Outstanding professors receive 2011 Faculty Achievement Awards


April 13, 2011

Nine outstanding ASU faculty members have been honored with 2011 Faculty Achievement Awards. Seven have been recognized for their defining edge research and creative activities, and two for their excellence in classroom performance.

The nine individuals, representing a wide range of disciplines, were honored at a reception April 13 at the ASU Art Museum. The awards were presented by President Michael Crow, with an introduction by Elizabeth D. Capaldi, executive vice president and provost, and the deans. Download Full Image

The awards are made for a specific contribution appearing in the last 10 years that meets the highest standards of the discipline or profession. The contributions significantly change their professions in research, creative activities and undergraduate instruction, placing the achievements among the highest at the university.

After receiving input from the faculty, nominations for the Faculty Achievement Awards are made by deans and reviewed by panels of Regents’ and President’s Professors.

This is the fifth year for the annual awards.

This year’s awardees are the following:

• Defining Edge Research in Natural Sciences and Math: Gro V. Amdam, School of Life Sciences; and Martha R. McCartney, physics.

• Defining Edge Research in Humanities and Literary Work: Claudia Sadowski-Smith, English.

• Defining Edge Research in Social Science: Curtis W. Marean, School of Human Evolution and Social Change.

• Young Investigator: Eli P. Fenichel, School of Life Sciences.

• Innovation: Sidney Hecht, chemistry and biochemistry.

• Best Performance or Art Work: Melissa Pritchard, English.

• Excellence in Undergraduate Instruction: Amber Wutich, School of Human Evolution and Social Change.

• Excellence in Undergraduate Student Mentoring: Peter Jurutka, Division of Mathematical and Natural Sciences

Gro Amdam, associate professor in the School of Life Sciences

Amdam runs highly productive laboratories at both ASU and at the Norwegian University of Life Sciences. She has risen to the top of experts internationally in studies using the honey bee as a model for aging, behavior, nutrition and social networks.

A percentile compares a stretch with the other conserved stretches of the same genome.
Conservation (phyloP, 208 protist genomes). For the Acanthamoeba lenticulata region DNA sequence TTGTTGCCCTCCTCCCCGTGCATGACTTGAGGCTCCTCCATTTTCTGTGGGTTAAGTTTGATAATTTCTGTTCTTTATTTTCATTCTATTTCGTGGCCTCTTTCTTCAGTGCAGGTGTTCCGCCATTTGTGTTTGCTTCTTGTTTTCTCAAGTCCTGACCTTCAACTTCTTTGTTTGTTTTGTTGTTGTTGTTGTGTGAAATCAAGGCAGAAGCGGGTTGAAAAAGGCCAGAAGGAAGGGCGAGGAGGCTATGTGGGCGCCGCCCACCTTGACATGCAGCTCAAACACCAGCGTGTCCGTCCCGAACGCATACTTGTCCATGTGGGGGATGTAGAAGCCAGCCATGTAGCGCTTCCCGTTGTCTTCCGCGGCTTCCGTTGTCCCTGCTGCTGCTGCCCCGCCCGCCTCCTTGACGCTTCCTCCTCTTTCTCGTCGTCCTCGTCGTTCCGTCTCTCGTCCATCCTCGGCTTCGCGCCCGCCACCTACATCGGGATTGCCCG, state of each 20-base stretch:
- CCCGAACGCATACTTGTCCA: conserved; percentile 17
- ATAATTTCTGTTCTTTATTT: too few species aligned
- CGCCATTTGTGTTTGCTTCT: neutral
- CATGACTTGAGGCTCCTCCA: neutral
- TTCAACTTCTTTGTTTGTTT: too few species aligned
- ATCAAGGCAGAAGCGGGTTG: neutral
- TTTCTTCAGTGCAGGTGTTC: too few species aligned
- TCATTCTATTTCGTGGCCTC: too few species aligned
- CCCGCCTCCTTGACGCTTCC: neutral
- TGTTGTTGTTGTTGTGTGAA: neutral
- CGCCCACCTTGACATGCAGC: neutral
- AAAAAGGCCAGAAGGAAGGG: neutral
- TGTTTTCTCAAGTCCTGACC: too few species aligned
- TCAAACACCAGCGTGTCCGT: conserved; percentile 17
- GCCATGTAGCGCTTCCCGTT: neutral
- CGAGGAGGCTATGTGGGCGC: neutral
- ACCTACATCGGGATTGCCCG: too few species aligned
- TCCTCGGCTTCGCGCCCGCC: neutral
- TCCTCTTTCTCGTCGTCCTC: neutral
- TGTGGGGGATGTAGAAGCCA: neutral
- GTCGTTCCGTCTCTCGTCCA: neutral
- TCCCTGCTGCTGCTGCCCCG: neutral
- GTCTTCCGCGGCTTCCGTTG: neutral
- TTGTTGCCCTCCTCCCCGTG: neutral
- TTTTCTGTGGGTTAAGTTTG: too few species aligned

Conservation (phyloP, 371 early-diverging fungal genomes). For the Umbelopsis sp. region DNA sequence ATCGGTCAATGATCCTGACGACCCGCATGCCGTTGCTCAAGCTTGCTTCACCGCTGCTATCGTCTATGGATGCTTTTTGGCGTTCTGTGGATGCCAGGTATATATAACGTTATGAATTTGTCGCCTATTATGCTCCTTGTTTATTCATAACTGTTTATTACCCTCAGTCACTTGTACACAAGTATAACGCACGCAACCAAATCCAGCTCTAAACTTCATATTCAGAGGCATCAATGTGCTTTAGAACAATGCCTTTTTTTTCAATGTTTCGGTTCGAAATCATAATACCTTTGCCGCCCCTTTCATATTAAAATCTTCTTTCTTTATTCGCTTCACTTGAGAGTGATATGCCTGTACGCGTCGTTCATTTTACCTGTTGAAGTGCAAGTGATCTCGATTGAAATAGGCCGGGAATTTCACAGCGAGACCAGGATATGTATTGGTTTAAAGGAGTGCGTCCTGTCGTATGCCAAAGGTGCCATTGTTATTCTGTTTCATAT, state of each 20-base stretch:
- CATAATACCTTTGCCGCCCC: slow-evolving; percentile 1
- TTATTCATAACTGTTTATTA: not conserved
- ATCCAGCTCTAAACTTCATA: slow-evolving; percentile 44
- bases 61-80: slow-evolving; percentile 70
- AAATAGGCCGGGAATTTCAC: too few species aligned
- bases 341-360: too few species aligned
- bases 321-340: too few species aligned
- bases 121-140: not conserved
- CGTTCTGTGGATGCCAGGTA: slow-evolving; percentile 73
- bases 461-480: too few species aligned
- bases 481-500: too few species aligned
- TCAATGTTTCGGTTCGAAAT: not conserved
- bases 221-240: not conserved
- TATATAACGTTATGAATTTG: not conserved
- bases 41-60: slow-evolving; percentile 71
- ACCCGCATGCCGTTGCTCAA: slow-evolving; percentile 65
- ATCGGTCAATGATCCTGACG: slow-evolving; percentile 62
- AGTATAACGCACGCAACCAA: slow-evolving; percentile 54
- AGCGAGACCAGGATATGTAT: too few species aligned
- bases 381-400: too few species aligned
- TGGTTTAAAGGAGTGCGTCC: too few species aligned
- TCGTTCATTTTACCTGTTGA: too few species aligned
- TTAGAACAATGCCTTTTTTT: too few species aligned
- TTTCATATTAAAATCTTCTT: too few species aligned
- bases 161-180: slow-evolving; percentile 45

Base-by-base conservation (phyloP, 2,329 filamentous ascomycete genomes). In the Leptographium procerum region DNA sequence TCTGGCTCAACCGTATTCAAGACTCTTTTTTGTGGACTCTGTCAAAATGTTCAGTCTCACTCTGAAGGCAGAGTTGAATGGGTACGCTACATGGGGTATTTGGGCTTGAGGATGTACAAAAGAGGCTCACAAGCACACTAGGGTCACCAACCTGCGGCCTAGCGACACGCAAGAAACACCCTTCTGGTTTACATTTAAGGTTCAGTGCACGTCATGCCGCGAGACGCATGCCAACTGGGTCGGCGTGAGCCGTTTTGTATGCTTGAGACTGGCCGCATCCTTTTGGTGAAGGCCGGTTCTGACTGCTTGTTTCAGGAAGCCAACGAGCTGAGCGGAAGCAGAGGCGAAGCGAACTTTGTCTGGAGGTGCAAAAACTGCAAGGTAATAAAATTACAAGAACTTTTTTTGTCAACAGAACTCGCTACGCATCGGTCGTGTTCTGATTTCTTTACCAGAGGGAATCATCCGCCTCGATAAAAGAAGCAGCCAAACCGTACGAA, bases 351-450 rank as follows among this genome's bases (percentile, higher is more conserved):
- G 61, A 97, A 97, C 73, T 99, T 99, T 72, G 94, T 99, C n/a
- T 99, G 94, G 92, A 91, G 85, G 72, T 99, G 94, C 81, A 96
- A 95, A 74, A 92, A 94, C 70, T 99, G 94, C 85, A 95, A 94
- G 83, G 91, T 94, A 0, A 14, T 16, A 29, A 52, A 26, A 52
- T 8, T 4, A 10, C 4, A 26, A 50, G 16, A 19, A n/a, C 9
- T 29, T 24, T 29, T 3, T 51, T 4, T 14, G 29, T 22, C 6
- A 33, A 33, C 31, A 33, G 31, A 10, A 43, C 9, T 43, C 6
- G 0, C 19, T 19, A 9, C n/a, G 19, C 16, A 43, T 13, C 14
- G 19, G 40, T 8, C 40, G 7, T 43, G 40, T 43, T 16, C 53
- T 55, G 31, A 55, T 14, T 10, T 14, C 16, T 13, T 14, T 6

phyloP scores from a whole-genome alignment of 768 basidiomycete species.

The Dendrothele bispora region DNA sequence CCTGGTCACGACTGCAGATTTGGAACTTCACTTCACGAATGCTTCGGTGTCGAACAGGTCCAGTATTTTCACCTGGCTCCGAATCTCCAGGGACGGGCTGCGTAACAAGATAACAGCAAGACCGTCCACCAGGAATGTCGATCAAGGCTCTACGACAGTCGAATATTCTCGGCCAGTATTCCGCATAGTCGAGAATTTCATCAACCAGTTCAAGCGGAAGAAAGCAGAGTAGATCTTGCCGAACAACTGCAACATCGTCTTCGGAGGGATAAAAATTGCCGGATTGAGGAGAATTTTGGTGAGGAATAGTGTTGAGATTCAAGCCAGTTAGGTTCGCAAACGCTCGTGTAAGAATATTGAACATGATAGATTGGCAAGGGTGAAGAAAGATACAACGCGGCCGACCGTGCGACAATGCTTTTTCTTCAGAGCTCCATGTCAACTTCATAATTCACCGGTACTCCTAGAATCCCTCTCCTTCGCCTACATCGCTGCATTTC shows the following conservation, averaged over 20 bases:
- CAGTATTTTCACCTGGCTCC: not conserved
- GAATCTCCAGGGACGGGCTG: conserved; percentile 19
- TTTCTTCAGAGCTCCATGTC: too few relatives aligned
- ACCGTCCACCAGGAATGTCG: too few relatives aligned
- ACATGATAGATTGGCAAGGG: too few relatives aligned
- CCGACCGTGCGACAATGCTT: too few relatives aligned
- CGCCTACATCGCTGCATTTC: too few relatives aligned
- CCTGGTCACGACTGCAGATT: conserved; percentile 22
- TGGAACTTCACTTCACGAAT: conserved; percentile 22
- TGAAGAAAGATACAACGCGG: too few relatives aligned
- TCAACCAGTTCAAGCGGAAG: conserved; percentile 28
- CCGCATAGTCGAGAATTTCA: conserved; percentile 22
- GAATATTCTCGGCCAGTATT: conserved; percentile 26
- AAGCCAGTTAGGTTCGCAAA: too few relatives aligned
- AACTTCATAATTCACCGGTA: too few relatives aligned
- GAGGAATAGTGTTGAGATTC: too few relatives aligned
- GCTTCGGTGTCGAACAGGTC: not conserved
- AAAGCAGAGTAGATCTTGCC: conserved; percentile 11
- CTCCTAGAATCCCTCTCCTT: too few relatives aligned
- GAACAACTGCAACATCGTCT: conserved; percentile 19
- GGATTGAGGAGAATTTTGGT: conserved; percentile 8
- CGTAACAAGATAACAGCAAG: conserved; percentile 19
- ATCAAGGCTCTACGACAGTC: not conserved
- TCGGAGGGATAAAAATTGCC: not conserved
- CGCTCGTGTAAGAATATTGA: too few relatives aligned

Amdam looks at how social behavior evolves, and how the evolution of this complex behavior can influence other life-history traits, particularly aging. The creative nature of her studies and her brilliant intellect have attracted millions of research dollars, and her work has led to exploration of other public health challenges, including obesity.

She has been featured in Science magazine, has published in a wide range of top journals, and also has mentored 24 graduate and postdoctoral fellows since 2006.

“From bees to obesity, Amdam is a star at ASU, an entrepreneurial thinker who deserves broad recognition for her incendiary scientific insight and impactful approach to questions of human health and also creating understanding of a critical economic species,” says Robert E. Page, dean of the School of Life Sciences.

Martha R. McCartney, professor of physics

McCartney is one of three leading scientists in the world who use electron holography techniques to measure the electromagnetic properties of materials with nanoscale precision. She has significantly advanced the technique of electron holography, applying the technique to a wide range of contemporary materials.

McCartney is a prolific scientist who, over the past decade, has authored or co-authored nine invited book chapters and 67 publications in prominent international journals. During the same period she has given 32 invited lectures at conferences in 12 countries, as well as presenting another 20 invited seminars and colloquia.

“Evidence of the impact of her work is seen in the number of times her publications have been cited, 2,380 times“ says Sid Bacon, dean of natural sciences. “It is especially rewarding to note that Professor McCartney ‘is one of our own’ in that she received her Ph.D. from ASU in 1989 and has since spent her career at ASU.”

Claudia Sadowski-Smith, associate professor of English

Sadowski-Smith looks at issues of immigration, globalization and political action in her work. Her most recent book, “Border Fictions: Culture, Capital and Citizenship at U.S. Borders,” makes an original contribution by focusing on both the Mexican and Canadian borders, examining novels, short stories, plays and memoirs.